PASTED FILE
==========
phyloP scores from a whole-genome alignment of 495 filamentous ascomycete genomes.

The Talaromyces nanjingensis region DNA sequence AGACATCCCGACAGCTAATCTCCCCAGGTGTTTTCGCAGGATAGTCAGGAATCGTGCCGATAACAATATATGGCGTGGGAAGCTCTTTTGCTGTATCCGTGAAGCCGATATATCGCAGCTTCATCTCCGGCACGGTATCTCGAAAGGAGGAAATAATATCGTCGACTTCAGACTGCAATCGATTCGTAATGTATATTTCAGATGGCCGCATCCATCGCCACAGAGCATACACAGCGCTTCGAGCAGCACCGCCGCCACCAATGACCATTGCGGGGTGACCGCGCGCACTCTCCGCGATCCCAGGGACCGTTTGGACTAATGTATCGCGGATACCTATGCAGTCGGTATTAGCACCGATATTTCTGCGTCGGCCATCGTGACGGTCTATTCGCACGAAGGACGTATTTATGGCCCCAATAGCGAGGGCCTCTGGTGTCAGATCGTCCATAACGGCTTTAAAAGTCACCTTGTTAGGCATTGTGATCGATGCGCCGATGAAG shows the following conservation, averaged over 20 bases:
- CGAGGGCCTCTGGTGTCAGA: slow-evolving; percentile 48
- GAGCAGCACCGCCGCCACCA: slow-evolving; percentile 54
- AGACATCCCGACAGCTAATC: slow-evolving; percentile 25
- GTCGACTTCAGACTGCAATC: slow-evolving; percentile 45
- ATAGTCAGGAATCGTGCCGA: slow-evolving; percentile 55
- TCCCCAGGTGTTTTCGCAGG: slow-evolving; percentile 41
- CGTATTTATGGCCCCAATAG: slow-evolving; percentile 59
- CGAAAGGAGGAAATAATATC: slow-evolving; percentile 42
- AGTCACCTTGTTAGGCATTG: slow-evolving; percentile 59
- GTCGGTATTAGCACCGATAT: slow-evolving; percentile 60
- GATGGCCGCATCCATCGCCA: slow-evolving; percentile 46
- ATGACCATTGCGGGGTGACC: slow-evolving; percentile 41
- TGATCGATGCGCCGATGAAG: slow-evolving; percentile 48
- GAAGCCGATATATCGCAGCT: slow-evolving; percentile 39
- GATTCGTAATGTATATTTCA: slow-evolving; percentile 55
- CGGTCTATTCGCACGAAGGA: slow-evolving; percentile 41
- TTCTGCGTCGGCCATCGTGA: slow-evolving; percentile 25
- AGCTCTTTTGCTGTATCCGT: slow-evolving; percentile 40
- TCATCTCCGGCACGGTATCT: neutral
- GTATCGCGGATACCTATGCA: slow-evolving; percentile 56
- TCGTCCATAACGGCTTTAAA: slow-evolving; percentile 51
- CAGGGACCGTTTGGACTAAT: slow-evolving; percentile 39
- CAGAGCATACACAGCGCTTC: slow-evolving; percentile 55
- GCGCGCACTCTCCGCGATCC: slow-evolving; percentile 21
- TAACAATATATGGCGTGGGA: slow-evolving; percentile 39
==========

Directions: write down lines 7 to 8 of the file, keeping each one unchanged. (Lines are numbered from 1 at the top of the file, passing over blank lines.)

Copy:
- ATAGTCAGGAATCGTGCCGA: slow-evolving; percentile 55
- TCCCCAGGTGTTTTCGCAGG: slow-evolving; percentile 41